Nearly half of these settlements are further shielded from public scrutiny by containing nondisclosure clauses prohibiting the plaintiff from commenting on the agreement or the allegations of wrongdoing by law enforcement.
These nondisclosure clauses, along with the fact that municipalities often choose not to notify residents publicly of the payouts, create a system in which alleged civil rights abuses by law enforcement officials may receive little public scrutiny.
“You kind of have a perfect storm of factors that create an environment that isn’t conducive to full government accountability and transparency,” said Gilles Bissonnette, legal director for the ACLU of New Hampshire. “The public may not really ever get a full picture as to what transpired with respect to an incident, a police officer and a police department.”
Compensate and deter
By their nature, these settlement documents, full of legal jargon and references to various state statutes, don’t provide that full picture of the event in question. None of the settlements contain demographic data, for instance, making it difficult to conclude how often these cases center on claims of racial, gender or other discrimination.
The settlements do often contain a reference to a case number, however, making it possible to piece together the alleged facts through other legal documents.
In 2014, the town of Salem paid a Latino man $10,000 after he alleged in a federal lawsuit that Officer Nicholas Turner unholstered his weapon and pointed it at him after he requested directions.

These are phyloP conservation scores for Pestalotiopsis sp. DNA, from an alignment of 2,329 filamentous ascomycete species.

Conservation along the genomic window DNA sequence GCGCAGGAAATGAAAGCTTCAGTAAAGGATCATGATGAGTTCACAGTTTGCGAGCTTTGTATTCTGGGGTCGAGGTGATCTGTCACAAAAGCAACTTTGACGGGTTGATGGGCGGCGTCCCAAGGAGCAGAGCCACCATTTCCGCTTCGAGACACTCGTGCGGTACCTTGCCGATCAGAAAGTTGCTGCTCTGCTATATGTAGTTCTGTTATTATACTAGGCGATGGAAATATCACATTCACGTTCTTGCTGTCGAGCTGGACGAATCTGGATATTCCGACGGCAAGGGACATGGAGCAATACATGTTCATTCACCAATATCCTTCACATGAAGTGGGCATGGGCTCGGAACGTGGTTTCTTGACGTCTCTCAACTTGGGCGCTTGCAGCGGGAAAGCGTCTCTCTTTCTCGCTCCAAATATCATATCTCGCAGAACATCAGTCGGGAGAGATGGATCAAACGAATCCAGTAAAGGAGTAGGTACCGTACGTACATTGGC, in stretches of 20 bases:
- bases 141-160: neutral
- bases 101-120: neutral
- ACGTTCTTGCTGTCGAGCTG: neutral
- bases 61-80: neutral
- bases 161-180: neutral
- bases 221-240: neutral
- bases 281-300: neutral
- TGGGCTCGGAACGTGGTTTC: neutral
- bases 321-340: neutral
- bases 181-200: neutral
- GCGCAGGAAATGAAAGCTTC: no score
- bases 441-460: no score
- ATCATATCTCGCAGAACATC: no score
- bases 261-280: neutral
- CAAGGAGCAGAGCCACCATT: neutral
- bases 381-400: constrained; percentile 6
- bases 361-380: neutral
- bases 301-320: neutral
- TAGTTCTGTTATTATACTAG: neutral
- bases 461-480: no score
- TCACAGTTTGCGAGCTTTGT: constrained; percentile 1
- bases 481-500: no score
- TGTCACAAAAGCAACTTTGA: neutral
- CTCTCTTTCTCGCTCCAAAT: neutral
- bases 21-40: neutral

The lawsuit claimed that Turner was “motivated by [the] plaintiff’s race, color and national origin.”
A second lawsuit against Salem alleged that in 2009, Officer Chad Clark tackled, beat and kicked a young Black man outside of a party. Along with the allegations of excessive force, the man alleged in his lawsuit that Clark made racially offensive remarks, including bragging that “he had taken care of that Jimmy [sic] Hendrix guy.” In 2011, Salem, through its insurer, paid the man $35,000 in exchange for his agreement to drop a federal lawsuit.
At least two settlements — one in Exeter, one in Northwood — stem from local police allegedly detaining people on suspected immigration violations, despite lacking probable cause as required by law.
Julian Jefferson, a staff attorney for the N.H. Public Defenders and a member of the newly formed Commission on Law Enforcement Accountability, Community and Transparency, told NHPR these settlements raise concerns about racial profiling and excessive force.